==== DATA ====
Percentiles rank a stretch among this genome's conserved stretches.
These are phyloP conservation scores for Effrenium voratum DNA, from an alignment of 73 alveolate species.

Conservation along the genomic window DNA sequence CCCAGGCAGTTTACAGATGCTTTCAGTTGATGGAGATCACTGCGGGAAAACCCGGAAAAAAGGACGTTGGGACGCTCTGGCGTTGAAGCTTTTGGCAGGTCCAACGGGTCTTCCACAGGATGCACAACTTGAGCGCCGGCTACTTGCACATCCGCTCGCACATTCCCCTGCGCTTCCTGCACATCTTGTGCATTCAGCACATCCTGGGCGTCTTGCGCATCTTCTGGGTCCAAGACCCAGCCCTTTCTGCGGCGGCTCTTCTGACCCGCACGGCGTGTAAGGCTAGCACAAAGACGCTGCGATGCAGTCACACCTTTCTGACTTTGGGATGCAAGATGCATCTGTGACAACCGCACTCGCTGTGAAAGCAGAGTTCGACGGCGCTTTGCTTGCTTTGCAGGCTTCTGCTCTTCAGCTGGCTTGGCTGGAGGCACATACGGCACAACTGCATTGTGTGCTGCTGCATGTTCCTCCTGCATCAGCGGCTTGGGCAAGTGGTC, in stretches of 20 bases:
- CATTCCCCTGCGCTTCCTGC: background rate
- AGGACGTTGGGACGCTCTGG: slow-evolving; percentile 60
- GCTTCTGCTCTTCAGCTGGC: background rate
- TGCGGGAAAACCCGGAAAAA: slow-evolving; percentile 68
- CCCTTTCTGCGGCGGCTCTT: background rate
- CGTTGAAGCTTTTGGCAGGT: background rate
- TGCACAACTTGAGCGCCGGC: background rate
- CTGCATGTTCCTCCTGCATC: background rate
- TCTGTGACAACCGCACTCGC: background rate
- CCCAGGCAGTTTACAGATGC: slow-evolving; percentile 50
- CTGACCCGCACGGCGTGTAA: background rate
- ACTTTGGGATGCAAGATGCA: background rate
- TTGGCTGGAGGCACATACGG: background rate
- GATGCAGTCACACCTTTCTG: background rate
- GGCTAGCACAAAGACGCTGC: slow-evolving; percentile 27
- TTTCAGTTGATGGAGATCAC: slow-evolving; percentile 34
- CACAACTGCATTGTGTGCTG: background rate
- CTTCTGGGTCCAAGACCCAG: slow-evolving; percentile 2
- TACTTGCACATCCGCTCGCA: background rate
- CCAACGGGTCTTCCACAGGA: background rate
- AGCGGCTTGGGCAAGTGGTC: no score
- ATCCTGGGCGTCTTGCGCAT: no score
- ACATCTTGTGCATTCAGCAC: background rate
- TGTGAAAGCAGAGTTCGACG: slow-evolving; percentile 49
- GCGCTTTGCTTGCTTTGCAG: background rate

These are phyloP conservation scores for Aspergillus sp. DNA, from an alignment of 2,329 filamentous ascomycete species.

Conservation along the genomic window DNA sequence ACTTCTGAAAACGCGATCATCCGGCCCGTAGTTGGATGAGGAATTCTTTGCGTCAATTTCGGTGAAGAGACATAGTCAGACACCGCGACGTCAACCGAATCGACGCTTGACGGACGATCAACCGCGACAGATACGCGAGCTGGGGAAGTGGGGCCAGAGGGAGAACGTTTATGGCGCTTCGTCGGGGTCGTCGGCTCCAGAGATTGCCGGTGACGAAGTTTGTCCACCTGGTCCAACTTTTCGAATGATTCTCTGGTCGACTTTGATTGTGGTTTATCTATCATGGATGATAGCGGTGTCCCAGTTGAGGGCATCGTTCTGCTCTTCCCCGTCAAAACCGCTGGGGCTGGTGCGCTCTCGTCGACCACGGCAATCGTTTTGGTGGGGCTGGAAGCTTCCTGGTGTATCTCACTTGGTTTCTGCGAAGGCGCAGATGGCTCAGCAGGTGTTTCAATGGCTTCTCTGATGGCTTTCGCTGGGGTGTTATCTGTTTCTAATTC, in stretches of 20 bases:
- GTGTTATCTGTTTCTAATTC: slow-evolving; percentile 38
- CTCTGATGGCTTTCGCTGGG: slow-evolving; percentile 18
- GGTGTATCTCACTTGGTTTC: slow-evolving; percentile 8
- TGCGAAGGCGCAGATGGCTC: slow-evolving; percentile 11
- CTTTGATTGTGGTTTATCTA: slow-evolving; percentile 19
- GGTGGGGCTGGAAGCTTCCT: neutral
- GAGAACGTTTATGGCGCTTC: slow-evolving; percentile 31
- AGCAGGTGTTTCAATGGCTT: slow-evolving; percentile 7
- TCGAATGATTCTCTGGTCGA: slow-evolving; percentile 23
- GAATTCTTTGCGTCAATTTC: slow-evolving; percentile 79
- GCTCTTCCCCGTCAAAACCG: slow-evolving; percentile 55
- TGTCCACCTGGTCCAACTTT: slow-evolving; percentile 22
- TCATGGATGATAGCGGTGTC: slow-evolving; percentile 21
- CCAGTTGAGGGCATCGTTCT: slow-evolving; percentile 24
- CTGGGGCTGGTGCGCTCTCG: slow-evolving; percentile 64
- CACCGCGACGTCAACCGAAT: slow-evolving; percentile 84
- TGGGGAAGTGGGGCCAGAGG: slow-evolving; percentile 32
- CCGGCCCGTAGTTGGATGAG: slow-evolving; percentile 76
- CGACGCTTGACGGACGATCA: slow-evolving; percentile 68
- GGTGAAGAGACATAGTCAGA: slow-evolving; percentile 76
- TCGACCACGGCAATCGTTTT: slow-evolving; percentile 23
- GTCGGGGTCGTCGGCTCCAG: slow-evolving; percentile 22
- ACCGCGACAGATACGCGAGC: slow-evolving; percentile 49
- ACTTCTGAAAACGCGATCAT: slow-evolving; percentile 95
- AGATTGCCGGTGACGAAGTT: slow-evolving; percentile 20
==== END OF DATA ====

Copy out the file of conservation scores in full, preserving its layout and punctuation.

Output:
Percentiles rank a stretch among this genome's conserved stretches.
These are phyloP conservation scores for Effrenium voratum DNA, from an alignment of 73 alveolate species.

Conservation along the genomic window DNA sequence CCCAGGCAGTTTACAGATGCTTTCAGTTGATGGAGATCACTGCGGGAAAACCCGGAAAAAAGGACGTTGGGACGCTCTGGCGTTGAAGCTTTTGGCAGGTCCAACGGGTCTTCCACAGGATGCACAACTTGAGCGCCGGCTACTTGCACATCCGCTCGCACATTCCCCTGCGCTTCCTGCACATCTTGTGCATTCAGCACATCCTGGGCGTCTTGCGCATCTTCTGGGTCCAAGACCCAGCCCTTTCTGCGGCGGCTCTTCTGACCCGCACGGCGTGTAAGGCTAGCACAAAGACGCTGCGATGCAGTCACACCTTTCTGACTTTGGGATGCAAGATGCATCTGTGACAACCGCACTCGCTGTGAAAGCAGAGTTCGACGGCGCTTTGCTTGCTTTGCAGGCTTCTGCTCTTCAGCTGGCTTGGCTGGAGGCACATACGGCACAACTGCATTGTGTGCTGCTGCATGTTCCTCCTGCATCAGCGGCTTGGGCAAGTGGTC, in stretches of 20 bases:
- CATTCCCCTGCGCTTCCTGC: background rate
- AGGACGTTGGGACGCTCTGG: slow-evolving; percentile 60
- GCTTCTGCTCTTCAGCTGGC: background rate
- TGCGGGAAAACCCGGAAAAA: slow-evolving; percentile 68
- CCCTTTCTGCGGCGGCTCTT: background rate
- CGTTGAAGCTTTTGGCAGGT: background rate
- TGCACAACTTGAGCGCCGGC: background rate
- CTGCATGTTCCTCCTGCATC: background rate
- TCTGTGACAACCGCACTCGC: background rate
- CCCAGGCAGTTTACAGATGC: slow-evolving; percentile 50
- CTGACCCGCACGGCGTGTAA: background rate
- ACTTTGGGATGCAAGATGCA: background rate
- TTGGCTGGAGGCACATACGG: background rate
- GATGCAGTCACACCTTTCTG: background rate
- GGCTAGCACAAAGACGCTGC: slow-evolving; percentile 27
- TTTCAGTTGATGGAGATCAC: slow-evolving; percentile 34
- CACAACTGCATTGTGTGCTG: background rate
- CTTCTGGGTCCAAGACCCAG: slow-evolving; percentile 2
- TACTTGCACATCCGCTCGCA: background rate
- CCAACGGGTCTTCCACAGGA: background rate
- AGCGGCTTGGGCAAGTGGTC: no score
- ATCCTGGGCGTCTTGCGCAT: no score
- ACATCTTGTGCATTCAGCAC: background rate
- TGTGAAAGCAGAGTTCGACG: slow-evolving; percentile 49
- GCGCTTTGCTTGCTTTGCAG: background rate

These are phyloP conservation scores for Aspergillus sp. DNA, from an alignment of 2,329 filamentous ascomycete species.

Conservation along the genomic window DNA sequence ACTTCTGAAAACGCGATCATCCGGCCCGTAGTTGGATGAGGAATTCTTTGCGTCAATTTCGGTGAAGAGACATAGTCAGACACCGCGACGTCAACCGAATCGACGCTTGACGGACGATCAACCGCGACAGATACGCGAGCTGGGGAAGTGGGGCCAGAGGGAGAACGTTTATGGCGCTTCGTCGGGGTCGTCGGCTCCAGAGATTGCCGGTGACGAAGTTTGTCCACCTGGTCCAACTTTTCGAATGATTCTCTGGTCGACTTTGATTGTGGTTTATCTATCATGGATGATAGCGGTGTCCCAGTTGAGGGCATCGTTCTGCTCTTCCCCGTCAAAACCGCTGGGGCTGGTGCGCTCTCGTCGACCACGGCAATCGTTTTGGTGGGGCTGGAAGCTTCCTGGTGTATCTCACTTGGTTTCTGCGAAGGCGCAGATGGCTCAGCAGGTGTTTCAATGGCTTCTCTGATGGCTTTCGCTGGGGTGTTATCTGTTTCTAATTC, in stretches of 20 bases:
- GTGTTATCTGTTTCTAATTC: slow-evolving; percentile 38
- CTCTGATGGCTTTCGCTGGG: slow-evolving; percentile 18
- GGTGTATCTCACTTGGTTTC: slow-evolving; percentile 8
- TGCGAAGGCGCAGATGGCTC: slow-evolving; percentile 11
- CTTTGATTGTGGTTTATCTA: slow-evolving; percentile 19
- GGTGGGGCTGGAAGCTTCCT: neutral
- GAGAACGTTTATGGCGCTTC: slow-evolving; percentile 31
- AGCAGGTGTTTCAATGGCTT: slow-evolving; percentile 7
- TCGAATGATTCTCTGGTCGA: slow-evolving; percentile 23
- GAATTCTTTGCGTCAATTTC: slow-evolving; percentile 79
- GCTCTTCCCCGTCAAAACCG: slow-evolving; percentile 55
- TGTCCACCTGGTCCAACTTT: slow-evolving; percentile 22
- TCATGGATGATAGCGGTGTC: slow-evolving; percentile 21
- CCAGTTGAGGGCATCGTTCT: slow-evolving; percentile 24
- CTGGGGCTGGTGCGCTCTCG: slow-evolving; percentile 64
- CACCGCGACGTCAACCGAAT: slow-evolving; percentile 84
- TGGGGAAGTGGGGCCAGAGG: slow-evolving; percentile 32
- CCGGCCCGTAGTTGGATGAG: slow-evolving; percentile 76
- CGACGCTTGACGGACGATCA: slow-evolving; percentile 68
- GGTGAAGAGACATAGTCAGA: slow-evolving; percentile 76
- TCGACCACGGCAATCGTTTT: slow-evolving; percentile 23
- GTCGGGGTCGTCGGCTCCAG: slow-evolving; percentile 22
- ACCGCGACAGATACGCGAGC: slow-evolving; percentile 49
- ACTTCTGAAAACGCGATCAT: slow-evolving; percentile 95
- AGATTGCCGGTGACGAAGTT: slow-evolving; percentile 20